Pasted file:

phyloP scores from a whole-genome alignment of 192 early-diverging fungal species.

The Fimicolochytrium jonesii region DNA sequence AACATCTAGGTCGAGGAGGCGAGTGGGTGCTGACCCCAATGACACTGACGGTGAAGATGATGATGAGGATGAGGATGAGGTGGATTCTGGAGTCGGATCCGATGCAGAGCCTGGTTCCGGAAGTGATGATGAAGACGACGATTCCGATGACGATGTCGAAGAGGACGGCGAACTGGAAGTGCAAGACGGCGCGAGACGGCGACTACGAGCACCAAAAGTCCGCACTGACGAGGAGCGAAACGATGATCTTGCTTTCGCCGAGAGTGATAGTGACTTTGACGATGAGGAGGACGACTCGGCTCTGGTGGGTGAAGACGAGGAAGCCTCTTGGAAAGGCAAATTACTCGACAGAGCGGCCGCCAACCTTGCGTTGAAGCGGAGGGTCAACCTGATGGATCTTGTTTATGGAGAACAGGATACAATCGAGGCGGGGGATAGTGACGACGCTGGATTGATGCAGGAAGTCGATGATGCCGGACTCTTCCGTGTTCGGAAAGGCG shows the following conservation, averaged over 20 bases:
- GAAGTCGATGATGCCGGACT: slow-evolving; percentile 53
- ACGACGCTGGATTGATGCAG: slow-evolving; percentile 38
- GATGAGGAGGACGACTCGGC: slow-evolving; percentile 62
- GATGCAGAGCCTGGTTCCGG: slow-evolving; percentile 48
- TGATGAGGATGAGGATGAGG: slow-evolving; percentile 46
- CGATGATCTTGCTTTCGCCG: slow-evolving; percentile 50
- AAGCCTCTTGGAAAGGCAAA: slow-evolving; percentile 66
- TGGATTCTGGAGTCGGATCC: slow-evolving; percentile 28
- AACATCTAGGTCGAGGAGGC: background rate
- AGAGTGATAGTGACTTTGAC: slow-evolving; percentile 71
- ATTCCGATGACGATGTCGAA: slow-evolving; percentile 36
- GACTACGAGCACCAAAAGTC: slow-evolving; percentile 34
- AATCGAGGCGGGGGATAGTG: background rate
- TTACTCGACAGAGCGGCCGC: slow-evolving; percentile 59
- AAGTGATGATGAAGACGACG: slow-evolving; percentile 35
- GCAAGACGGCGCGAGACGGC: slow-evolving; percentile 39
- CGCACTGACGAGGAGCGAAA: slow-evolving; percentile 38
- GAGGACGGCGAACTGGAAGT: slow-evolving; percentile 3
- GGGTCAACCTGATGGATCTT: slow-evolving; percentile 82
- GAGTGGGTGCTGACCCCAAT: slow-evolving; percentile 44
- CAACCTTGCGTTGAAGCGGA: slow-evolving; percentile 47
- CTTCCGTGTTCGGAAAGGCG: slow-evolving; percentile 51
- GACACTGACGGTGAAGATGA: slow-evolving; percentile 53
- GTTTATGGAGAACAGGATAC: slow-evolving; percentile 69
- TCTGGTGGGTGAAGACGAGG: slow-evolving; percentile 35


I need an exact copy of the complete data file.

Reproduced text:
phyloP scores from a whole-genome alignment of 192 early-diverging fungal species.

The Fimicolochytrium jonesii region DNA sequence AACATCTAGGTCGAGGAGGCGAGTGGGTGCTGACCCCAATGACACTGACGGTGAAGATGATGATGAGGATGAGGATGAGGTGGATTCTGGAGTCGGATCCGATGCAGAGCCTGGTTCCGGAAGTGATGATGAAGACGACGATTCCGATGACGATGTCGAAGAGGACGGCGAACTGGAAGTGCAAGACGGCGCGAGACGGCGACTACGAGCACCAAAAGTCCGCACTGACGAGGAGCGAAACGATGATCTTGCTTTCGCCGAGAGTGATAGTGACTTTGACGATGAGGAGGACGACTCGGCTCTGGTGGGTGAAGACGAGGAAGCCTCTTGGAAAGGCAAATTACTCGACAGAGCGGCCGCCAACCTTGCGTTGAAGCGGAGGGTCAACCTGATGGATCTTGTTTATGGAGAACAGGATACAATCGAGGCGGGGGATAGTGACGACGCTGGATTGATGCAGGAAGTCGATGATGCCGGACTCTTCCGTGTTCGGAAAGGCG shows the following conservation, averaged over 20 bases:
- GAAGTCGATGATGCCGGACT: slow-evolving; percentile 53
- ACGACGCTGGATTGATGCAG: slow-evolving; percentile 38
- GATGAGGAGGACGACTCGGC: slow-evolving; percentile 62
- GATGCAGAGCCTGGTTCCGG: slow-evolving; percentile 48
- TGATGAGGATGAGGATGAGG: slow-evolving; percentile 46
- CGATGATCTTGCTTTCGCCG: slow-evolving; percentile 50
- AAGCCTCTTGGAAAGGCAAA: slow-evolving; percentile 66
- TGGATTCTGGAGTCGGATCC: slow-evolving; percentile 28
- AACATCTAGGTCGAGGAGGC: background rate
- AGAGTGATAGTGACTTTGAC: slow-evolving; percentile 71
- ATTCCGATGACGATGTCGAA: slow-evolving; percentile 36
- GACTACGAGCACCAAAAGTC: slow-evolving; percentile 34
- AATCGAGGCGGGGGATAGTG: background rate
- TTACTCGACAGAGCGGCCGC: slow-evolving; percentile 59
- AAGTGATGATGAAGACGACG: slow-evolving; percentile 35
- GCAAGACGGCGCGAGACGGC: slow-evolving; percentile 39
- CGCACTGACGAGGAGCGAAA: slow-evolving; percentile 38
- GAGGACGGCGAACTGGAAGT: slow-evolving; percentile 3
- GGGTCAACCTGATGGATCTT: slow-evolving; percentile 82
- GAGTGGGTGCTGACCCCAAT: slow-evolving; percentile 44
- CAACCTTGCGTTGAAGCGGA: slow-evolving; percentile 47
- CTTCCGTGTTCGGAAAGGCG: slow-evolving; percentile 51
- GACACTGACGGTGAAGATGA: slow-evolving; percentile 53
- GTTTATGGAGAACAGGATAC: slow-evolving; percentile 69
- TCTGGTGGGTGAAGACGAGG: slow-evolving; percentile 35